New Occupy Oakland encampment (Caitlin Esch/KQED)
Update Friday: Well that was quick. From Bay City News last night:

One protester was arrested and more than a dozen were cited for trespassing when police raided an Occupy Oakland camp in West Oakland this evening.

Police responded to the encampment, located at a lot in the 2000 block of Peralta Street in West Oakland, at around 5 p.m.

Police were informed this morning by a Peralta Street property owner that protesters were camping on the property without permission, police spokeswoman Johnna Watson said.

Officers issued written and verbal notices asking protesters to leave the property, according to Watson.

Three protesters voluntarily left, 14 did not leave and were issued citations for trespassing and one protester, who could not be cited because he or she lacked identification, was arrested, Watson said.

The Oakland Tribune has more on the story.

Original post

Occupy Oakland has set up a new camp, in an empty lot on the 2000 block of Peralta near Mandela Parkway and 20th Street. The West Oakland lot is in an industrial area with a lot of warehouses.

“There are about 20-25 people coming and going, and a bunch of dogs,” says our reporter Caitlin Esch, who visited the camp today. About a dozen tents have been put up, some makeshift. But camp members have big plans for the lot, as a lot more unoccupied space exists at the new location. The protesters said they want the camp to grow and that they hope to hold general assembly meetings, which at the height of the camp at Frank Ogawa Plaza drew hundreds of participants.

Protesters told Esch that the camp was set up last Thursday in conjunction with the dismantling of Occupy Berkeley. This new settlement is made up of a mix of Occupy Oakland newcomers and veterans. Some former Occupy Berkeley folks are there, as is at least one person who has camped with many Occupies around the country.

(Photo: Caitlin Esch/KQED)
One of the veterans said the campers are part of Occupy Oakland’s “Tactical Action Committee.” He said the campers are acting under the authority of the General Assembly but were given leeway to act without approval for specific operations.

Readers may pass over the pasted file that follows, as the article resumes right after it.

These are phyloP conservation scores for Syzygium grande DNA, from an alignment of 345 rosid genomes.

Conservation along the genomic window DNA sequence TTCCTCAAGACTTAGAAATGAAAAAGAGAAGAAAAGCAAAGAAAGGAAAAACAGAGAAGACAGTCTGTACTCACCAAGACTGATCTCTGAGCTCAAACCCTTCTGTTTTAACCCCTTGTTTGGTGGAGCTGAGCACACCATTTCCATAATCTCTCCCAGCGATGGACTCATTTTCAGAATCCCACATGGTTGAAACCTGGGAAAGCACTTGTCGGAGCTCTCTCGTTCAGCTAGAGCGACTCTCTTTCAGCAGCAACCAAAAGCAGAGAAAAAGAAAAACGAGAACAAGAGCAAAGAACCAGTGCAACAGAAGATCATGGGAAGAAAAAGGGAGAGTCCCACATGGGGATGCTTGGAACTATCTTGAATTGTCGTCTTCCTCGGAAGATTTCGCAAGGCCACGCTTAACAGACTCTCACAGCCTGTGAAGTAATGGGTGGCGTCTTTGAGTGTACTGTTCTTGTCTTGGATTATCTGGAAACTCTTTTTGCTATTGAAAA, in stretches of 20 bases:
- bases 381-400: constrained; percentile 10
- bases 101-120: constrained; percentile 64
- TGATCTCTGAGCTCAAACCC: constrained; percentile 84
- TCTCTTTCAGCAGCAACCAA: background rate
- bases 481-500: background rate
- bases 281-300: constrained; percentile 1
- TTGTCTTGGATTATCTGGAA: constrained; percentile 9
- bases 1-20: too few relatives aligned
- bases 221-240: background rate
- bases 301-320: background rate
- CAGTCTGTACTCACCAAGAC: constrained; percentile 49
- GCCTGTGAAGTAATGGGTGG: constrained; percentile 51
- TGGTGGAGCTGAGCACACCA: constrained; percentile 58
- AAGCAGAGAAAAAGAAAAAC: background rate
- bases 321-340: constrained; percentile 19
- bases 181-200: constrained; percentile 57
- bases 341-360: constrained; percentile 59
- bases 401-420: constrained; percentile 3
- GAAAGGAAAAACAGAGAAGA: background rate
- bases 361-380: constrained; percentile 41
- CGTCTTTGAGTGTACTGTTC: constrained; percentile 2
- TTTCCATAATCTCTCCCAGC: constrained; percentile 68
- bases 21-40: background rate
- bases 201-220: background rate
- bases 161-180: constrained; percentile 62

Since the main camps at Frank Ogawa and Snow Park were broken up in November, Oakland Occupiers have pitched camp in at least two other locations but were quickly chased out by police. No official word from the city on how it will handle the new encampment, but at one point a lone policeman spoke to protesters amicably through the gate. “He told them as long as the property owners don’t complain, they can stay,” says Caitlin Esch. The protesters said they don’t know who owns the property.

Twenty-three-year-old protester Christopher M. said he hopes the winter encampment and a vigil in front of city hall will keep the movement alive.

“I have a little girl, I don’t have a job, so I feel like whatever I can do to help her out in the future, so be it. There’s been a lot of actions that’s been going on and a lot of things we wanna change in the world, not just with Oakland.”

Another camper, who goes by the name of Boston, said he’s spent some time drifting between encampments around the country, but plans to spend the winter in Oakland.

The walls of the abandoned lot, now Occupied. (Caitlin Esch/KQED)
“I don’t think this should be the main site to be quite honest, because I like to see the main site back in front of city hall. I like to see it right in front of Masonic structures right in the middle of downtown so the public has to see us everyday, but this could be used as a safe house or something. I really like the idea because no land should go unused, especially with all the homelessness and people losing their jobs.”

Neighbor Bud Cornell said he doesn’t see the point of occupying West Oakland. He’s concerned about the camp’s lack of bathroom facilities.

“I think everyone was into it, then the homeless took it over and kind of made it their thing and kind of ruined it,” he said.

  • http://twitter.com/LOrion LOrion

    Stupids!! Come on someone can find out name of property owner and work with them. You can’t just squat! That is trespassing!

Author

Jon Brooks

Jon Brooks writes mostly on film for KQED Arts. He is also an online editor and writer for KQED's daily news blog, News Fix. Jon is a playwright whose work has been produced in San Francisco, New York, Italy, and around the U.S.

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